- The Straits Times
Flexible working attitudes are becoming the norm among Singaporean employees as more choose to work outside of the office, according to a recent study.
Research findings from the IWG Flexible Working Survey released by IWG – parent group of workspace companies Regus and Spaces – revealed that over 60% of employees in Singapore work remotely on a weekly basis, with almost 50% doing so for at least half the week.
The study was based on the insights of more than 18,000 business professionals from various types of industries in 96 companies. Respondents were asked for their views on the benefits and drivers of flexible working trends.
The survey also indicated that 63% of employees in Singapore are working a minimum of one day a week in places other than their office. Nearly half (47%) work remotely for at least half of the week, whereas 10% of employees work outside of their company’s main office location five times a week.
Technological change, globalisation and changes in employee expectations have been identified as the primary drivers of the emergence of the mobile workforce, said IWG.
Singapore businesses have also shown to recognise the significant benefits of offering their employees flexible working strategies such as business growth (92%), competitiveness (92%), profit maximisation (90%), productivity (82%) as well as attracting and retaining top talent (81%).
In addition to the financial and strategic advantages conferred to businesses, flexible working would lead to employee benefits including shortened commuting time, enhanced productivity, staff retention, job satisfaction and creativity, the survey found.
Most business professionals concur as 93% of respondents said that flexible workspaces allow for greater employee productivity while 81% of respondents agree flexible working helps to retain top talent, with 65% already offering such policies to improve recruitment.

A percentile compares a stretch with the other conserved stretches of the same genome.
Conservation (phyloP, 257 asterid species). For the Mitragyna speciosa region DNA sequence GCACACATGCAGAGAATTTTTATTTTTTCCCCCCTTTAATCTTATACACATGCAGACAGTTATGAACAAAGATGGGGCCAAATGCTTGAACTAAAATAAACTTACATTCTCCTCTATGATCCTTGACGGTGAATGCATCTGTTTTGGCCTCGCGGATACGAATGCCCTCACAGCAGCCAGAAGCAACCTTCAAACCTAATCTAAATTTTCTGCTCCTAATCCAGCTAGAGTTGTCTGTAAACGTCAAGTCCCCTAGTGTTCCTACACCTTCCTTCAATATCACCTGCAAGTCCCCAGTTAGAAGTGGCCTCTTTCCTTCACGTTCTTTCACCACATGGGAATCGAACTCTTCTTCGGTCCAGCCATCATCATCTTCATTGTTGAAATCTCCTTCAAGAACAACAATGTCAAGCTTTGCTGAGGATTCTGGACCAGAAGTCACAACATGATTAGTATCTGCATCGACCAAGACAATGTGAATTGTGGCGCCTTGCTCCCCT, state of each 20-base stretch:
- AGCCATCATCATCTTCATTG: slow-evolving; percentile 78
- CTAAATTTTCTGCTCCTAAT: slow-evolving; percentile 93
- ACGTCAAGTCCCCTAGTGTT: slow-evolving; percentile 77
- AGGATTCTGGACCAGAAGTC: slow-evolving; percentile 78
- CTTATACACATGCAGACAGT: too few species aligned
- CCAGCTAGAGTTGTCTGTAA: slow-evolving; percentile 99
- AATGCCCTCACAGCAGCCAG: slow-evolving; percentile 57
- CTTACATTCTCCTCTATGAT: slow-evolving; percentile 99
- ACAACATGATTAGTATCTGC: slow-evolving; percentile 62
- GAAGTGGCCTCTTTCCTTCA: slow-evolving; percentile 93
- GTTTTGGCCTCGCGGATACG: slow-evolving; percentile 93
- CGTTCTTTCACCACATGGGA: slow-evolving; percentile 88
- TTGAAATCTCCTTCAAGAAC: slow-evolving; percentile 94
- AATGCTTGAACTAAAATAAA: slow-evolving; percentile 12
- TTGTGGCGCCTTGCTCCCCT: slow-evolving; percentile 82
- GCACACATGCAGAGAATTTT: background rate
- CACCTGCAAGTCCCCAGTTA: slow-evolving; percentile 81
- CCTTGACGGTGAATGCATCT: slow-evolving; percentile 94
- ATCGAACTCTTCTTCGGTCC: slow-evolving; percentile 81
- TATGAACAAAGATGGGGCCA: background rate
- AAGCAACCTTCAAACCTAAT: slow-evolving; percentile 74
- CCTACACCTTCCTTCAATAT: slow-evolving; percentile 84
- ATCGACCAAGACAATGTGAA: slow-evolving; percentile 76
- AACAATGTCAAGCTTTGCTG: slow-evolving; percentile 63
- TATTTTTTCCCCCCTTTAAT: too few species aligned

More than half (58%) agreed that offering flexible working bolsters job satisfaction, demonstrating the need for businesses to provide working environments catered to present-day employees to maintain a first-class workforce, said IWG.
Flexible working and shared workspace concepts are no longer considered the preserve of start-ups as successful businesses around the world such as Etihad Airways, Diesel, Mastercard and Microsoft have already adopted the approach.
Mark Dixon, founder and CEO of IWG, said: “Changes in technology and digitalisation have led to a growing use of on-demand services generally in business, with organisations of all sizes wanting to increasingly outsource non-core activities.”
“Flexible working, supported by a professional on-demand workspace network, is now being discussed by senior leaders across functions in companies including risk management, business development, human resources, marketing and strategy,” he added.
“One day soon, flexible working could simply be known as ‘working’. We are reaching the tipping point.”